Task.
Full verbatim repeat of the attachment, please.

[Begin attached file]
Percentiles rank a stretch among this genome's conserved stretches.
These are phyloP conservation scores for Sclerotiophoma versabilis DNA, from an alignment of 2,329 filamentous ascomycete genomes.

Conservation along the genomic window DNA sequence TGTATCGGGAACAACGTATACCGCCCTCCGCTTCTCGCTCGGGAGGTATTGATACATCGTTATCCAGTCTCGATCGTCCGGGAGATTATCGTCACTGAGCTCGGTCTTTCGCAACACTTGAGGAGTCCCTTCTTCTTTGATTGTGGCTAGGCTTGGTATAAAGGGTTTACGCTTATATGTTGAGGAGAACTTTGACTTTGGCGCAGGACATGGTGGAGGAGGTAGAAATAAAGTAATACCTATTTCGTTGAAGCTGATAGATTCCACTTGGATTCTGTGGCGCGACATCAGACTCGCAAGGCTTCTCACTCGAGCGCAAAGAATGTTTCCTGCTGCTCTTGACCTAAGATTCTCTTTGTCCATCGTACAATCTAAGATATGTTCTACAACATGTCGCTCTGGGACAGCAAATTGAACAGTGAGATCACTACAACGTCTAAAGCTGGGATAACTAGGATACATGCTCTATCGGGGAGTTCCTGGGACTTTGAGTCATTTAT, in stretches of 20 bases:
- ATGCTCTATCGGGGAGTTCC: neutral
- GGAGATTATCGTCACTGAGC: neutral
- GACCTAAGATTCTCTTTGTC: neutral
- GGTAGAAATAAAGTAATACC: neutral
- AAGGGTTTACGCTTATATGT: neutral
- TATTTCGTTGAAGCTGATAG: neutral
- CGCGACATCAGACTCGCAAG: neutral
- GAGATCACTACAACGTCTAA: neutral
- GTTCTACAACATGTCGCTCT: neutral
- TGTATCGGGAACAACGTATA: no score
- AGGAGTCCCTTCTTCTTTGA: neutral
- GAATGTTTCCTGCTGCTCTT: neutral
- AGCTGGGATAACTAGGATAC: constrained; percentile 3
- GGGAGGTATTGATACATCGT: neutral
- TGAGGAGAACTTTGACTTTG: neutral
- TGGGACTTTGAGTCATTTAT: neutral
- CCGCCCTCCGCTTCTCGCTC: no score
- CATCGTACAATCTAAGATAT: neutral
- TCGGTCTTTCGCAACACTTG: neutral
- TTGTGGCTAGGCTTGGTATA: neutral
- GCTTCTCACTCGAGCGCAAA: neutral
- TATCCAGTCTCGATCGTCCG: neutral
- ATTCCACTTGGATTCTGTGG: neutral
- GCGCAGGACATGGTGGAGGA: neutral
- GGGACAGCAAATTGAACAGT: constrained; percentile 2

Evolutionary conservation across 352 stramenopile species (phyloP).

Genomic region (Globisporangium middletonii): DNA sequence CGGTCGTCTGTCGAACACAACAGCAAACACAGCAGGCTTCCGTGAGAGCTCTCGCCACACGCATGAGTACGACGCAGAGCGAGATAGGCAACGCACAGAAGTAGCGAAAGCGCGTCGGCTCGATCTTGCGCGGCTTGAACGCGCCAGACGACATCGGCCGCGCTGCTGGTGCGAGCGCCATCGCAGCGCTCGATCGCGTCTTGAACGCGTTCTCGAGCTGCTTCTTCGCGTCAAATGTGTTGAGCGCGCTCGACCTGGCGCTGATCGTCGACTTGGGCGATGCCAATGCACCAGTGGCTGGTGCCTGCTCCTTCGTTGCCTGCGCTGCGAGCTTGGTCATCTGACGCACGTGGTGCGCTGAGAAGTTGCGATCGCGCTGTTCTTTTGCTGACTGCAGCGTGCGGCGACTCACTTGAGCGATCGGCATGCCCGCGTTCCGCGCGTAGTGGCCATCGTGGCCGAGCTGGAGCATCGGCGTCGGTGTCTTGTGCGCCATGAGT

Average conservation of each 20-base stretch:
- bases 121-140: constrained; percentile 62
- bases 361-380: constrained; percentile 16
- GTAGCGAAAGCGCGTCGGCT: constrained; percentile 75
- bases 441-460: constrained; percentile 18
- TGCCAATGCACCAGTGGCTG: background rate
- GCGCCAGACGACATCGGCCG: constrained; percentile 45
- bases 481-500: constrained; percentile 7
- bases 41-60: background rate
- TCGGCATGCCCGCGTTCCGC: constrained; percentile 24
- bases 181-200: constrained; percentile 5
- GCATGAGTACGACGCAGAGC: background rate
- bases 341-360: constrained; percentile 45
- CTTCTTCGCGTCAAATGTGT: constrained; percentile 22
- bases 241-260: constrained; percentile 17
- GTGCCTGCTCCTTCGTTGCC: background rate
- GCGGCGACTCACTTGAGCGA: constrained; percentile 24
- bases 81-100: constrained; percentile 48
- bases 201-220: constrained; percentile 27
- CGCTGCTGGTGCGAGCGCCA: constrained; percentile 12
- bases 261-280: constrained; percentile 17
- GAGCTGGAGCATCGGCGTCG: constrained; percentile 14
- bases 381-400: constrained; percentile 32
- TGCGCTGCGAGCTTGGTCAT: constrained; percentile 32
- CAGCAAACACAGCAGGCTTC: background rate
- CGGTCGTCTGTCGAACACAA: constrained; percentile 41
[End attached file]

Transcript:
Percentiles rank a stretch among this genome's conserved stretches.
These are phyloP conservation scores for Sclerotiophoma versabilis DNA, from an alignment of 2,329 filamentous ascomycete genomes.

Conservation along the genomic window DNA sequence TGTATCGGGAACAACGTATACCGCCCTCCGCTTCTCGCTCGGGAGGTATTGATACATCGTTATCCAGTCTCGATCGTCCGGGAGATTATCGTCACTGAGCTCGGTCTTTCGCAACACTTGAGGAGTCCCTTCTTCTTTGATTGTGGCTAGGCTTGGTATAAAGGGTTTACGCTTATATGTTGAGGAGAACTTTGACTTTGGCGCAGGACATGGTGGAGGAGGTAGAAATAAAGTAATACCTATTTCGTTGAAGCTGATAGATTCCACTTGGATTCTGTGGCGCGACATCAGACTCGCAAGGCTTCTCACTCGAGCGCAAAGAATGTTTCCTGCTGCTCTTGACCTAAGATTCTCTTTGTCCATCGTACAATCTAAGATATGTTCTACAACATGTCGCTCTGGGACAGCAAATTGAACAGTGAGATCACTACAACGTCTAAAGCTGGGATAACTAGGATACATGCTCTATCGGGGAGTTCCTGGGACTTTGAGTCATTTAT, in stretches of 20 bases:
- ATGCTCTATCGGGGAGTTCC: neutral
- GGAGATTATCGTCACTGAGC: neutral
- GACCTAAGATTCTCTTTGTC: neutral
- GGTAGAAATAAAGTAATACC: neutral
- AAGGGTTTACGCTTATATGT: neutral
- TATTTCGTTGAAGCTGATAG: neutral
- CGCGACATCAGACTCGCAAG: neutral
- GAGATCACTACAACGTCTAA: neutral
- GTTCTACAACATGTCGCTCT: neutral
- TGTATCGGGAACAACGTATA: no score
- AGGAGTCCCTTCTTCTTTGA: neutral
- GAATGTTTCCTGCTGCTCTT: neutral
- AGCTGGGATAACTAGGATAC: constrained; percentile 3
- GGGAGGTATTGATACATCGT: neutral
- TGAGGAGAACTTTGACTTTG: neutral
- TGGGACTTTGAGTCATTTAT: neutral
- CCGCCCTCCGCTTCTCGCTC: no score
- CATCGTACAATCTAAGATAT: neutral
- TCGGTCTTTCGCAACACTTG: neutral
- TTGTGGCTAGGCTTGGTATA: neutral
- GCTTCTCACTCGAGCGCAAA: neutral
- TATCCAGTCTCGATCGTCCG: neutral
- ATTCCACTTGGATTCTGTGG: neutral
- GCGCAGGACATGGTGGAGGA: neutral
- GGGACAGCAAATTGAACAGT: constrained; percentile 2

Evolutionary conservation across 352 stramenopile species (phyloP).

Genomic region (Globisporangium middletonii): DNA sequence CGGTCGTCTGTCGAACACAACAGCAAACACAGCAGGCTTCCGTGAGAGCTCTCGCCACACGCATGAGTACGACGCAGAGCGAGATAGGCAACGCACAGAAGTAGCGAAAGCGCGTCGGCTCGATCTTGCGCGGCTTGAACGCGCCAGACGACATCGGCCGCGCTGCTGGTGCGAGCGCCATCGCAGCGCTCGATCGCGTCTTGAACGCGTTCTCGAGCTGCTTCTTCGCGTCAAATGTGTTGAGCGCGCTCGACCTGGCGCTGATCGTCGACTTGGGCGATGCCAATGCACCAGTGGCTGGTGCCTGCTCCTTCGTTGCCTGCGCTGCGAGCTTGGTCATCTGACGCACGTGGTGCGCTGAGAAGTTGCGATCGCGCTGTTCTTTTGCTGACTGCAGCGTGCGGCGACTCACTTGAGCGATCGGCATGCCCGCGTTCCGCGCGTAGTGGCCATCGTGGCCGAGCTGGAGCATCGGCGTCGGTGTCTTGTGCGCCATGAGT

Average conservation of each 20-base stretch:
- bases 121-140: constrained; percentile 62
- bases 361-380: constrained; percentile 16
- GTAGCGAAAGCGCGTCGGCT: constrained; percentile 75
- bases 441-460: constrained; percentile 18
- TGCCAATGCACCAGTGGCTG: background rate
- GCGCCAGACGACATCGGCCG: constrained; percentile 45
- bases 481-500: constrained; percentile 7
- bases 41-60: background rate
- TCGGCATGCCCGCGTTCCGC: constrained; percentile 24
- bases 181-200: constrained; percentile 5
- GCATGAGTACGACGCAGAGC: background rate
- bases 341-360: constrained; percentile 45
- CTTCTTCGCGTCAAATGTGT: constrained; percentile 22
- bases 241-260: constrained; percentile 17
- GTGCCTGCTCCTTCGTTGCC: background rate
- GCGGCGACTCACTTGAGCGA: constrained; percentile 24
- bases 81-100: constrained; percentile 48
- bases 201-220: constrained; percentile 27
- CGCTGCTGGTGCGAGCGCCA: constrained; percentile 12
- bases 261-280: constrained; percentile 17
- GAGCTGGAGCATCGGCGTCG: constrained; percentile 14
- bases 381-400: constrained; percentile 32
- TGCGCTGCGAGCTTGGTCAT: constrained; percentile 32
- CAGCAAACACAGCAGGCTTC: background rate
- CGGTCGTCTGTCGAACACAA: constrained; percentile 41